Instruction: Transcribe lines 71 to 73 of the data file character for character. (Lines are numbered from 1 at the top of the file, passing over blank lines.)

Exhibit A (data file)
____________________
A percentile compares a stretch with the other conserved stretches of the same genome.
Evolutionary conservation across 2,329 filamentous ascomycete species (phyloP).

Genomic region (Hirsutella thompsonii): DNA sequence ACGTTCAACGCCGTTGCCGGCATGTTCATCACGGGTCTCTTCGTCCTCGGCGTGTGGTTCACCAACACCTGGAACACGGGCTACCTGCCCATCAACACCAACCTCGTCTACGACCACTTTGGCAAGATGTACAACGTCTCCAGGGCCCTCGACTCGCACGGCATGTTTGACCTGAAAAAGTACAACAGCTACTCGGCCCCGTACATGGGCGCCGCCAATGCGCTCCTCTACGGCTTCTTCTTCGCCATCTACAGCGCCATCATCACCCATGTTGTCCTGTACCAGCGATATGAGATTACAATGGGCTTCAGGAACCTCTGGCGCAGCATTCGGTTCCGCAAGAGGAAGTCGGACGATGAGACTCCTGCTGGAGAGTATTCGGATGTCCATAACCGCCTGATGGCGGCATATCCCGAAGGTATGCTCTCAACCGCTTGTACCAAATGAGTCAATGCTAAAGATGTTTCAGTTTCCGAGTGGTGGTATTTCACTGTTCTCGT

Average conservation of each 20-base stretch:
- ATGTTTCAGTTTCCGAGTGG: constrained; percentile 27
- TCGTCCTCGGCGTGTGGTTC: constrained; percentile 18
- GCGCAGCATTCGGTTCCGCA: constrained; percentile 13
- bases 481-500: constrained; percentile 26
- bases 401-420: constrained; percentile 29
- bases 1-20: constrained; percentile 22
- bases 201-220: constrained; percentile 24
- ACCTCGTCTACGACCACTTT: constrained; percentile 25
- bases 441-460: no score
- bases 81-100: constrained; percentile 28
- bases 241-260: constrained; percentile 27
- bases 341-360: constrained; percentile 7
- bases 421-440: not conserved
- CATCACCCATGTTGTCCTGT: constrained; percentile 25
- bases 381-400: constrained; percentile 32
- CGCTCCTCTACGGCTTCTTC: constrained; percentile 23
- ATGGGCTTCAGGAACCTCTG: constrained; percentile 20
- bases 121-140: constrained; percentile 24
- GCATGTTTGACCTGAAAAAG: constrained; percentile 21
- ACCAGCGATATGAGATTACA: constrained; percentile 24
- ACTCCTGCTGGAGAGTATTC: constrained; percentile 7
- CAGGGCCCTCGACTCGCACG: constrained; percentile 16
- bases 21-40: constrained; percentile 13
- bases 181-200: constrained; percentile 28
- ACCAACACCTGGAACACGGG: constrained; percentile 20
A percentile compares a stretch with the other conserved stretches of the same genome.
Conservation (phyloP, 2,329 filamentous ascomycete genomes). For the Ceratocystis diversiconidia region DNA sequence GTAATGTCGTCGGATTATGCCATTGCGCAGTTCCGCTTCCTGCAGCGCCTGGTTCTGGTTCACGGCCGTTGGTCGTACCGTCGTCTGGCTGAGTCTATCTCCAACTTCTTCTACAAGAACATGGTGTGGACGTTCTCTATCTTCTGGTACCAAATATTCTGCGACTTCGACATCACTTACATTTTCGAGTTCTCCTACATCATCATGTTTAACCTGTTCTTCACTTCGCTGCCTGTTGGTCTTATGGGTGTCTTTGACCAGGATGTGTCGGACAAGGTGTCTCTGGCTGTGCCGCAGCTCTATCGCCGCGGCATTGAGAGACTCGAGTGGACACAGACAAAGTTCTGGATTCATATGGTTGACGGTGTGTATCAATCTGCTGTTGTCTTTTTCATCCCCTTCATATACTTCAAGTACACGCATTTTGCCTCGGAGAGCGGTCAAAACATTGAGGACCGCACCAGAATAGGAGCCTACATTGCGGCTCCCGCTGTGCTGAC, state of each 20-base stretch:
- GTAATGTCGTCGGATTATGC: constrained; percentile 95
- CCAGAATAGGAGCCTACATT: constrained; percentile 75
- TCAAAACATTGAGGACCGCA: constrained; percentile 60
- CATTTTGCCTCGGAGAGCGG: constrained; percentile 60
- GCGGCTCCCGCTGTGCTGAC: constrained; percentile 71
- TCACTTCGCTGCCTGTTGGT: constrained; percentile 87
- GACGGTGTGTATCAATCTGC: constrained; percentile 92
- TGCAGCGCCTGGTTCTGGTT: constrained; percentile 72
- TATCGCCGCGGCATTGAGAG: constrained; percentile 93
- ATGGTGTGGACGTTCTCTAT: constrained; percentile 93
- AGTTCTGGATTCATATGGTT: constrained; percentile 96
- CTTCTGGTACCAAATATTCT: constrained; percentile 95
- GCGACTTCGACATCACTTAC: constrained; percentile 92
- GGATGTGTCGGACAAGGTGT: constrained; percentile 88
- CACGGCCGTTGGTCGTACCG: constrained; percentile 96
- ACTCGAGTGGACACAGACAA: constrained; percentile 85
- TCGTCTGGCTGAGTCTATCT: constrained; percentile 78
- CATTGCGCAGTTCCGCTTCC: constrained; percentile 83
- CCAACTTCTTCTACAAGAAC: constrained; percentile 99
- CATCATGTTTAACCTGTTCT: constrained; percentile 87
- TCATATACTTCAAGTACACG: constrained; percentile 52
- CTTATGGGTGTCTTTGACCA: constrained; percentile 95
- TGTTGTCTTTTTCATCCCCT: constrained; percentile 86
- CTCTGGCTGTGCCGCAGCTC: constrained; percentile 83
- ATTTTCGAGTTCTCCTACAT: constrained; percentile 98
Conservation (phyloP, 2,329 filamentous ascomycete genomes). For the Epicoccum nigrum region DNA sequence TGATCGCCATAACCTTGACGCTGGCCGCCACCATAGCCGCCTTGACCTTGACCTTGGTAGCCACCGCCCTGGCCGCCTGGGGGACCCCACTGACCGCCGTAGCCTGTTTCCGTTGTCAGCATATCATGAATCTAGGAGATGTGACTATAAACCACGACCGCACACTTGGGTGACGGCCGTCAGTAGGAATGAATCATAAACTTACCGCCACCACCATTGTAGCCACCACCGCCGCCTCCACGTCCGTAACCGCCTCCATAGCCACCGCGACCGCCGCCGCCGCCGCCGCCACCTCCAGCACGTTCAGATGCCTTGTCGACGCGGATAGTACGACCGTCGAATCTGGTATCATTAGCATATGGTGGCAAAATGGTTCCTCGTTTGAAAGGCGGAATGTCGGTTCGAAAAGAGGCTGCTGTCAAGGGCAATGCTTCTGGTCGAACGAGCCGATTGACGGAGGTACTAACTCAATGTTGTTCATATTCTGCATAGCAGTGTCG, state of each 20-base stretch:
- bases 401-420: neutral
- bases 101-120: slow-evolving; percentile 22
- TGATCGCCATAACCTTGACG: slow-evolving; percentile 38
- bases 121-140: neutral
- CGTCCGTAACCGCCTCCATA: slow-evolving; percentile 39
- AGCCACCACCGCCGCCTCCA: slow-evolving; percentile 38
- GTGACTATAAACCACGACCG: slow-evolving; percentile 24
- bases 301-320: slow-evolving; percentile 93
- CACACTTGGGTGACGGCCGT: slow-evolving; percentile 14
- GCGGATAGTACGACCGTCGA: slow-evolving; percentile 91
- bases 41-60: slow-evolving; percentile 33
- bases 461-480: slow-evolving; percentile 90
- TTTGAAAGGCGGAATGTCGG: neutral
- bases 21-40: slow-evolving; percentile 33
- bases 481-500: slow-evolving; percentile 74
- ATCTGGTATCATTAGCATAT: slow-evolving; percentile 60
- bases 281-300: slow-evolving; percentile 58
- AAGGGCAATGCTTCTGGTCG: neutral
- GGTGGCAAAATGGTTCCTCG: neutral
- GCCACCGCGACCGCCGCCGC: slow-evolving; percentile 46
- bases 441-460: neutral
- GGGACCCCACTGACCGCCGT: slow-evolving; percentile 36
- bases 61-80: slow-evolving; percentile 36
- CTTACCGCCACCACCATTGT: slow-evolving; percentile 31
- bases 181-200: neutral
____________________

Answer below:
- bases 21-40: slow-evolving; percentile 33
- bases 481-500: slow-evolving; percentile 74
- ATCTGGTATCATTAGCATAT: slow-evolving; percentile 60